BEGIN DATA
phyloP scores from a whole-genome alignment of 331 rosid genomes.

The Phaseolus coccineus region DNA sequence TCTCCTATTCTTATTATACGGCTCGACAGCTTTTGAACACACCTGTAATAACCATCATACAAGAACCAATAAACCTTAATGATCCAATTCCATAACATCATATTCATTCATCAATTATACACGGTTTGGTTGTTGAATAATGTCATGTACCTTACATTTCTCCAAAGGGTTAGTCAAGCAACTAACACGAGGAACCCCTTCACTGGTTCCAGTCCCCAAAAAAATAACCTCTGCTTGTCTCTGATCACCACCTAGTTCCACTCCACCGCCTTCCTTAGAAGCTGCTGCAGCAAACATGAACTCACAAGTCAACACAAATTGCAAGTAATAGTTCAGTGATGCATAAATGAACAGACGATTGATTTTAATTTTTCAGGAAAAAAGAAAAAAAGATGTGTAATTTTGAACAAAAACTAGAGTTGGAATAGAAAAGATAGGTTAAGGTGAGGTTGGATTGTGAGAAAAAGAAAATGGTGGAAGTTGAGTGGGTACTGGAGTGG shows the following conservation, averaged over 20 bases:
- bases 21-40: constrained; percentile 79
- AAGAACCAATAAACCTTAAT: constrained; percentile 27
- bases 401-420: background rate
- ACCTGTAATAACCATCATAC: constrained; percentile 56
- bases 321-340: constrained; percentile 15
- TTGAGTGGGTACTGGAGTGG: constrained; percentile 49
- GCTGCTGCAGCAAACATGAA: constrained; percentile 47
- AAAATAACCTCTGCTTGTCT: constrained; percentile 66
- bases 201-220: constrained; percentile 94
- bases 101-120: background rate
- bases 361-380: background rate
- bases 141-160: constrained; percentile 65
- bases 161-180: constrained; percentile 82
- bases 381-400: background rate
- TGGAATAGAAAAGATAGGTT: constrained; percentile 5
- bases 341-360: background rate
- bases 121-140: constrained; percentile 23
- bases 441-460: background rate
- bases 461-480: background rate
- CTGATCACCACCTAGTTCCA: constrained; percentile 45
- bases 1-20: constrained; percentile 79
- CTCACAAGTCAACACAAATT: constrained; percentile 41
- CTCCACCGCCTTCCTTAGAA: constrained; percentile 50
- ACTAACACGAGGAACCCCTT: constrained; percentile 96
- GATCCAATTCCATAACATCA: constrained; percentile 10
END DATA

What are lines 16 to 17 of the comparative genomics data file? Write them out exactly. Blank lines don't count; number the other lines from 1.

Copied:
- bases 381-400: background rate
- TGGAATAGAAAAGATAGGTT: constrained; percentile 5